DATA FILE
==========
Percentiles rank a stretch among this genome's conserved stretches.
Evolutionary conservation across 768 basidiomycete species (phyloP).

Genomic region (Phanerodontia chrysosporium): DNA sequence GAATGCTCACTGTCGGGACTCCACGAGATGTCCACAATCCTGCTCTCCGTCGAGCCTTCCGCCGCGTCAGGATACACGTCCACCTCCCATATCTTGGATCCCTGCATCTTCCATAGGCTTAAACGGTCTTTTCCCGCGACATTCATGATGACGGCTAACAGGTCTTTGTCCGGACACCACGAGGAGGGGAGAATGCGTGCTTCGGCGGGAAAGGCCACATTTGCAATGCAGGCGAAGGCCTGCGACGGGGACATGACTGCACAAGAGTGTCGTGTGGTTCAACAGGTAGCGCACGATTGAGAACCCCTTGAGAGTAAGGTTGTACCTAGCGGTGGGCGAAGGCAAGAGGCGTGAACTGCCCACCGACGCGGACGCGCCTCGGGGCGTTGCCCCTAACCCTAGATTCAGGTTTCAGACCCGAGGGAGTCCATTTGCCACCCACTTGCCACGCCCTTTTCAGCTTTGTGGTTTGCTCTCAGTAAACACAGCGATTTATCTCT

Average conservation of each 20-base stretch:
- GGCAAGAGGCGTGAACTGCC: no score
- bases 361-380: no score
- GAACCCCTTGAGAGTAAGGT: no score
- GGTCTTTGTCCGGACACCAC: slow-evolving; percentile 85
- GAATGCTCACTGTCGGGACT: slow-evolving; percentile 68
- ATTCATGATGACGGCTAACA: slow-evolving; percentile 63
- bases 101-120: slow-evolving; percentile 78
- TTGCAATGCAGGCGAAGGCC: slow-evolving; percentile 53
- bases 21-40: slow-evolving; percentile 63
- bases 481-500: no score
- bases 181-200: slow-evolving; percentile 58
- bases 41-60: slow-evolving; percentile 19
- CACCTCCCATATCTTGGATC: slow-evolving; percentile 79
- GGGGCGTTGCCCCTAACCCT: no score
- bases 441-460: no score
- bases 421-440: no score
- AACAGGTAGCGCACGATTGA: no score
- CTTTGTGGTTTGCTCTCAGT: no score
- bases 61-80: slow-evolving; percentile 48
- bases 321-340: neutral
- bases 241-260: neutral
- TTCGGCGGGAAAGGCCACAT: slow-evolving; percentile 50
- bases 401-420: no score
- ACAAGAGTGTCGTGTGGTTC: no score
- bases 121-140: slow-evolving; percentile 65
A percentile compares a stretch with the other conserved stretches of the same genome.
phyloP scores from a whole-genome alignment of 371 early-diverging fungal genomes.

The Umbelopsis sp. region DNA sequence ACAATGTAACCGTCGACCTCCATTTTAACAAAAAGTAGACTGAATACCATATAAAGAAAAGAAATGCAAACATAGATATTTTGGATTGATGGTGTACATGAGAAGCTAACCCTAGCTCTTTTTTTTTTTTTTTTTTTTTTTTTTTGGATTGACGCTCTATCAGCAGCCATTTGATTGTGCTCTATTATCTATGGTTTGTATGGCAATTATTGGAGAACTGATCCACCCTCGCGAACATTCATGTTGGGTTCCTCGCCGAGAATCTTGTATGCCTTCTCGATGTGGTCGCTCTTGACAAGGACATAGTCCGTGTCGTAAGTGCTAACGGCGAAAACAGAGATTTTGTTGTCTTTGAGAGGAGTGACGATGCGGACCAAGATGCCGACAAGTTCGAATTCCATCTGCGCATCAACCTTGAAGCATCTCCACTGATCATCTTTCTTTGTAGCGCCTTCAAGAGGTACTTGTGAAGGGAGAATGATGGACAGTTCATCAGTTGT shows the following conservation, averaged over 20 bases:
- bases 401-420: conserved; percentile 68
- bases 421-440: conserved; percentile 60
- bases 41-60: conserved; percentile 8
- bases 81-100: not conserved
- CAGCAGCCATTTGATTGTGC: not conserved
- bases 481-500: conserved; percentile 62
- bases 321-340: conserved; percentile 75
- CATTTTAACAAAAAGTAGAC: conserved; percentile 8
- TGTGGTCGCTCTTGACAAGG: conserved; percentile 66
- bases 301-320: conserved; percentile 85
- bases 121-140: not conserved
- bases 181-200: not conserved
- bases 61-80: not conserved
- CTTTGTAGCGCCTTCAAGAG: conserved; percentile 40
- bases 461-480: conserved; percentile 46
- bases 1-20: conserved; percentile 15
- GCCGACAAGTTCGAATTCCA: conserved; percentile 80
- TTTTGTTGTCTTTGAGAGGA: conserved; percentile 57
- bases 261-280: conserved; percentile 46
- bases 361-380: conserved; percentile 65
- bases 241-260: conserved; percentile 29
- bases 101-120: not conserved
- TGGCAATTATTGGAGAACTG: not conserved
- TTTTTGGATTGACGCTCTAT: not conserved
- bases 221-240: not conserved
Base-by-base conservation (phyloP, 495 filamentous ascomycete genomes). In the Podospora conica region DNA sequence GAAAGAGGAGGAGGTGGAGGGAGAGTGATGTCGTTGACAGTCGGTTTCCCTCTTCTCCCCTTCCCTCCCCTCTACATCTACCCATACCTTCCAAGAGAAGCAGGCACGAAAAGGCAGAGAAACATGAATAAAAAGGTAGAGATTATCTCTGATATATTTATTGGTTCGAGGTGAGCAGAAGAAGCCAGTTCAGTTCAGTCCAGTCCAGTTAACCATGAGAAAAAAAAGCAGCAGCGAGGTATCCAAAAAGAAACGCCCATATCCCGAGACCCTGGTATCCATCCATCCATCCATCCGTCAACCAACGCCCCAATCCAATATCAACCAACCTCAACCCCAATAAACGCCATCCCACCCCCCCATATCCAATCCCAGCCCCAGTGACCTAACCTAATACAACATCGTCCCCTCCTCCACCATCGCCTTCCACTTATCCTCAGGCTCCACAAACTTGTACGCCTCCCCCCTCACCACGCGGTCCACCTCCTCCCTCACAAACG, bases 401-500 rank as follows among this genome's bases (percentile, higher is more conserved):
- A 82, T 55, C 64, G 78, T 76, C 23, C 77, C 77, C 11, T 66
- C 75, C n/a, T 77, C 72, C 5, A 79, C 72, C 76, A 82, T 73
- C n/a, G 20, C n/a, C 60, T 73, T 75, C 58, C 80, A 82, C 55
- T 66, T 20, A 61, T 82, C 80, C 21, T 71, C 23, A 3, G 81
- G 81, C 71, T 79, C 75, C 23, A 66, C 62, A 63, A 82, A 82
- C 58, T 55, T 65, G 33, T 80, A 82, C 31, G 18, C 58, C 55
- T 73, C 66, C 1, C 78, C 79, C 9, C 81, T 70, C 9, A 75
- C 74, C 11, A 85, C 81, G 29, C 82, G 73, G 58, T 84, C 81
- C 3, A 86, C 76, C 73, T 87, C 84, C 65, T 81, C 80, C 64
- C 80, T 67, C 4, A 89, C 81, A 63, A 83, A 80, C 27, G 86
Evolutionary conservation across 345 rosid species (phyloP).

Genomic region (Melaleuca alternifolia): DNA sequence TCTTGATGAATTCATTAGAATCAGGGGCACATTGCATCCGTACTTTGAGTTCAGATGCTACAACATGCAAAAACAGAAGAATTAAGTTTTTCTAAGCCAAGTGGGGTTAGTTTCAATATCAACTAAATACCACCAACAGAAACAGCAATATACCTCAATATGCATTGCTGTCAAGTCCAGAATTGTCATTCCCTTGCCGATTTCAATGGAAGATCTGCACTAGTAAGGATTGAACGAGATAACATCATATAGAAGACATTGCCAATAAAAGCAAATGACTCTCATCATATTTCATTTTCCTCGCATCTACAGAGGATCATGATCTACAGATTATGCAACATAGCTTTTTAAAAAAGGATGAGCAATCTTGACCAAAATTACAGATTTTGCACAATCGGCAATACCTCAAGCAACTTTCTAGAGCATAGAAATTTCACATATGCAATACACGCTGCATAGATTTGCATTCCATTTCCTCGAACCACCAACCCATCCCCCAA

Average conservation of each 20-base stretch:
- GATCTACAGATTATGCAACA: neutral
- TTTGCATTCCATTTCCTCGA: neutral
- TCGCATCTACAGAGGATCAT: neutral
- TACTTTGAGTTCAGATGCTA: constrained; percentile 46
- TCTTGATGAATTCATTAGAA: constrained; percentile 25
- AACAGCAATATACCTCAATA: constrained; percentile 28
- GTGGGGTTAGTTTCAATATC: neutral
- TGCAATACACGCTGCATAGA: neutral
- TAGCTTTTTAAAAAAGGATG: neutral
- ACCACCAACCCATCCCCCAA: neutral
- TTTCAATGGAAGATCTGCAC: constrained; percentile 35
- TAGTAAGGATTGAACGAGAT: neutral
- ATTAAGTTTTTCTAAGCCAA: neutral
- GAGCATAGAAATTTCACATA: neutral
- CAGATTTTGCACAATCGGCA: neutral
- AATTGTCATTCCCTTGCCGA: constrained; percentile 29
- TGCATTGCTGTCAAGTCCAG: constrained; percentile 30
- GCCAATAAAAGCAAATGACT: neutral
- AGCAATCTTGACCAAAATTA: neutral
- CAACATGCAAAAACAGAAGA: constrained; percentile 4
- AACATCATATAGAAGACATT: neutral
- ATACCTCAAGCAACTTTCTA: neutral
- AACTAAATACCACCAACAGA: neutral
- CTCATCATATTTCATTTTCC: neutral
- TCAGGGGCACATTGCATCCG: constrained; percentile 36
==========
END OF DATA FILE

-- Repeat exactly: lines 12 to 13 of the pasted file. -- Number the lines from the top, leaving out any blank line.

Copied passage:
- TTGCAATGCAGGCGAAGGCC: slow-evolving; percentile 53
- bases 21-40: slow-evolving; percentile 63